He calls himself Abdulla the Caucasian. With fair skin, red hair, a long beard and gold-toothed smile, wearing military-style attire and hugging his assault rifle, Abdulla speaks Azerbaijani during the half-hour long Islamic State propaganda video. His monologue has been translated into Russian, with Cyrillic subtitles running across the screen. He promises hell on Earth to Azerbaijan's government and its Muslim leaders who oppose IS.
The video is different from the jihadist videos usually produced by the IS Russian-language propaganda team. Instead of being a long address by a well-known figure, or presentations by a group of jihadist notables, this one tells a story - an individual narrative with an accompanying visual presentation.
As in dozens of other jihadist propaganda videos, Abdulla the Caucasian speaks to his kin — young Muslims in the Caucasus; however, his speech is more a story than a direct call to action, providing young, easily radicalized minds with everything they would want in their dream of becoming warriors for jihad.
A view of Stepanakert, the unrecognized capital of Armenian-seized Azerbaijani region of Nagorny Karabakh on April 4, 2016.
In scene after scene, the camera follows him as he fires toward enemy positions using various automatic weapons; he rides a motorcycle through the battle-ravaged neighborhoods, passing the unburied bodies of IS victims; he checks the ID's of the freshly-killed “infidels” brought to him by his subordinates; he pays a courtesy visit to an elderly local woman; he steps on the petrified skull of a defeated enemy, while promising a place in paradise to those who join IS.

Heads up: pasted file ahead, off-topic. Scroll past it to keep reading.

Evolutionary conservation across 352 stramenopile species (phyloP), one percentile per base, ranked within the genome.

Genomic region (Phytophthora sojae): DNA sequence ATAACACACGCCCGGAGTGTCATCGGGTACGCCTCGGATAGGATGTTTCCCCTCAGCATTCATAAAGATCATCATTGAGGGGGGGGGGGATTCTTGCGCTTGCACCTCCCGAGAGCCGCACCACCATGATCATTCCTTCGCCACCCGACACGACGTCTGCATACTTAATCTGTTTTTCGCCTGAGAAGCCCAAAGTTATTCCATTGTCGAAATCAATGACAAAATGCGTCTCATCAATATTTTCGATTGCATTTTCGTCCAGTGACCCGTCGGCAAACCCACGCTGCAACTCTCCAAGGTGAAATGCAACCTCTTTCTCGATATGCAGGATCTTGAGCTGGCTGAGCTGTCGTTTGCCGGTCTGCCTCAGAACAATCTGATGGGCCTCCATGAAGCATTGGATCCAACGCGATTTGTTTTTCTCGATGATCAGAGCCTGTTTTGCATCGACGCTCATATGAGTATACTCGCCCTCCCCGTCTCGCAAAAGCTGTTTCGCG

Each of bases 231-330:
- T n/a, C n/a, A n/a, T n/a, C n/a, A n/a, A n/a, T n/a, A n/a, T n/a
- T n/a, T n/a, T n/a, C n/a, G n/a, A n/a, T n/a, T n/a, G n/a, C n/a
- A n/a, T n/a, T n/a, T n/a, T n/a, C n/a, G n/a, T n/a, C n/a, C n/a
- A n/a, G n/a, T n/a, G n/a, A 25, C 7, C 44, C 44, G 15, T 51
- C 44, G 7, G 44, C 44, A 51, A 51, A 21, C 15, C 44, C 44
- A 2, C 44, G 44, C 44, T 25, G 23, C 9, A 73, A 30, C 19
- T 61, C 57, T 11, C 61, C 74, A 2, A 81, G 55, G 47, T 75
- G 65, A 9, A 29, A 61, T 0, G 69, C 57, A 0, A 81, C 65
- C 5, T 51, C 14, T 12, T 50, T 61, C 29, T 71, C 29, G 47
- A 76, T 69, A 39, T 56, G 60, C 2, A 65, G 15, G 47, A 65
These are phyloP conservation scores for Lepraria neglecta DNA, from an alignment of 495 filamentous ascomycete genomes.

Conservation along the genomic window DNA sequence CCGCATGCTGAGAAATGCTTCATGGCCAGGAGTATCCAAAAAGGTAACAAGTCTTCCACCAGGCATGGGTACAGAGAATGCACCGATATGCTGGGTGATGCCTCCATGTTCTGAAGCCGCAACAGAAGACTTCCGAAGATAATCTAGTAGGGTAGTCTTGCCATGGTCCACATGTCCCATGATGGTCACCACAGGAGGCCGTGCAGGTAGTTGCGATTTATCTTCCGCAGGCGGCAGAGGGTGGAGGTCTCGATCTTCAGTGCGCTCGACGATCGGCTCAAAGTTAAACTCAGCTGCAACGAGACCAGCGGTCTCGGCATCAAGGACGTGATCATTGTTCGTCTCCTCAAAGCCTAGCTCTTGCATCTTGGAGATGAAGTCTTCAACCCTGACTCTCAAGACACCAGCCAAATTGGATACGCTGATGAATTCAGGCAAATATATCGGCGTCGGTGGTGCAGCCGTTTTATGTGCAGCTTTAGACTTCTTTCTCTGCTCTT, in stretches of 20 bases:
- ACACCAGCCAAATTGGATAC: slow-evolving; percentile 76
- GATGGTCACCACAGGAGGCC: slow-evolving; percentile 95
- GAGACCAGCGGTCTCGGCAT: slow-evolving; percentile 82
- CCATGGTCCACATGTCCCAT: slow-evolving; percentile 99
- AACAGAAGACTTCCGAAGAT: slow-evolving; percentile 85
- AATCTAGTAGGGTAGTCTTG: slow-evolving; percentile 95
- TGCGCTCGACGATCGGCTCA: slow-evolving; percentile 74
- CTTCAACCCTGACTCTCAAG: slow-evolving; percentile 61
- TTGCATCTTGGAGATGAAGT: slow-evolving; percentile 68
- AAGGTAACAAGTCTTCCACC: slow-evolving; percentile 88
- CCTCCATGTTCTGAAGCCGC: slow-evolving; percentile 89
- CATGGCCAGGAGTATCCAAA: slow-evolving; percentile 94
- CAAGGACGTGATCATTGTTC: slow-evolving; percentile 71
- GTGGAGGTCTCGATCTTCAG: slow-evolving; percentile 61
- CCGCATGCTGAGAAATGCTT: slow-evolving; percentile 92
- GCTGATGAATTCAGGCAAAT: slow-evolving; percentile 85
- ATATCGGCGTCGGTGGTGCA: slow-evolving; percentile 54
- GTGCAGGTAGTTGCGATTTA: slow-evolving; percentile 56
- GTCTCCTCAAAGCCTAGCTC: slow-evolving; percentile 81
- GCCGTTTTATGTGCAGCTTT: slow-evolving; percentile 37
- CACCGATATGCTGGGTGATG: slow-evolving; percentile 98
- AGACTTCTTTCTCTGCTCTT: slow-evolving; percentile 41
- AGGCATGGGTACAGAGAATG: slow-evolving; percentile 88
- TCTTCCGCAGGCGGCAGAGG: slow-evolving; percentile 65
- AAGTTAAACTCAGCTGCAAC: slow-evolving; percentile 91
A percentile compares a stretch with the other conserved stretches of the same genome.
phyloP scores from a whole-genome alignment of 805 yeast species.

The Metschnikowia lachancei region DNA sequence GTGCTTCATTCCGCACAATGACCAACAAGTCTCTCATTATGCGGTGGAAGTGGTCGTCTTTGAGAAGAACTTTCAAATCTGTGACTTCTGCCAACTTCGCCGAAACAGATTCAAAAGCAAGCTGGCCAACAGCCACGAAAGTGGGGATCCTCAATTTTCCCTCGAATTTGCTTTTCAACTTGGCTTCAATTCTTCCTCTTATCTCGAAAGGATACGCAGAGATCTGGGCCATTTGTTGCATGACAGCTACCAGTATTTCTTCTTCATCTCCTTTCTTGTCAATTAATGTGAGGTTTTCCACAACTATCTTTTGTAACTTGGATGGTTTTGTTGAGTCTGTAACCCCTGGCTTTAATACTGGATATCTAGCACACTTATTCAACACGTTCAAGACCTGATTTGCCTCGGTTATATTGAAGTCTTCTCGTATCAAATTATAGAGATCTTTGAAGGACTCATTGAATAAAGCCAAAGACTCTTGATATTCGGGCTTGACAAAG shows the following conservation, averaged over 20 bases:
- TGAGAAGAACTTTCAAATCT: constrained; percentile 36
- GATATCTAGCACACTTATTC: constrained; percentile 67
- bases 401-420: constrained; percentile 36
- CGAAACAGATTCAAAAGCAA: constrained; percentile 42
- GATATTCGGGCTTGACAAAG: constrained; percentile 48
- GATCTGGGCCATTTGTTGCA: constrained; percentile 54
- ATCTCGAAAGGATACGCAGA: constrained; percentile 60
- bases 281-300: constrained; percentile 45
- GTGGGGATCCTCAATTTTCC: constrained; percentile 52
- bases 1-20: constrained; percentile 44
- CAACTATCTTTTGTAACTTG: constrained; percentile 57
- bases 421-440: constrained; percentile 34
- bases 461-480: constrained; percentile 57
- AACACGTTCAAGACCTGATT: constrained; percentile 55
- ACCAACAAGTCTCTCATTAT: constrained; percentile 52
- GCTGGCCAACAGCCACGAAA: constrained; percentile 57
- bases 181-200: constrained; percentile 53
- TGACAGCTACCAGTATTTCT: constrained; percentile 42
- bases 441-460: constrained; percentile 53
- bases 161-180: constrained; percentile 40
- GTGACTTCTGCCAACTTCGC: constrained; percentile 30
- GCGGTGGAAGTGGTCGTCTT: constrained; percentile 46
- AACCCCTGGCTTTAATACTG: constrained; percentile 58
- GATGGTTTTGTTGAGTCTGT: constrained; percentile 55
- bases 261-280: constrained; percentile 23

The carefully selected footage and words aim to deliver a simple message: Back home I was a nobody; here I am a warlord.
Despite repeated efforts to delete it from public platforms, the video keeps reappearing in jihadist forums and social media groups. It has become one of the most popular propaganda videos ever produced by IS' Russian-language team.
Measuring the impact of such propaganda statistically is impossible; however, it is worth noting that Vadim Osmanov, one of the bombers who carried out the attack at Istanbul's Atatürk Airport on June 28, was a Lezgin – the same Sunni Muslim ethnic group to which Abdulla the Caucasian belongs.
In the IS video in which he appears, Abdulla, besides speaking in Azerbaijani, speaks briefly in his native Lezgin language, calling on his ethnic brethren to carry out attacks wherever they are, if they are unable to travel to Iraq or Syria and join IS.
While there is no proof Osmanov was responding to Abdulla's call, previous charismatic figures from certain ethnic groups have boosted recruitment among their ethnic kin, who then form sub-groups inside jihadist networks.
Abdulla the Caucasian's video has even reached his home village in Azerbaijan.
“Everybody in Urva knows about that video,” said Sevleddin Eskindarov, head of administration of the northern Azerbaijani village of Urva, in a telephone interview with VOA from his office.
Soldier turned warlord
With about 3,000 residents, Urva is considered a “big” village in the northern Azerbaijani district of Qusar, near the border with Russia’s republic of Dagestan.
Urva’s relationship with Dagestan is not simply a matter of geography: its residents are Lezgins, who are native to southeast Dagestan. Lezgins on both sides of the Dagestani-Azerbaijani border consider each other kin, maintaining close ties through marriages and clan-family relations.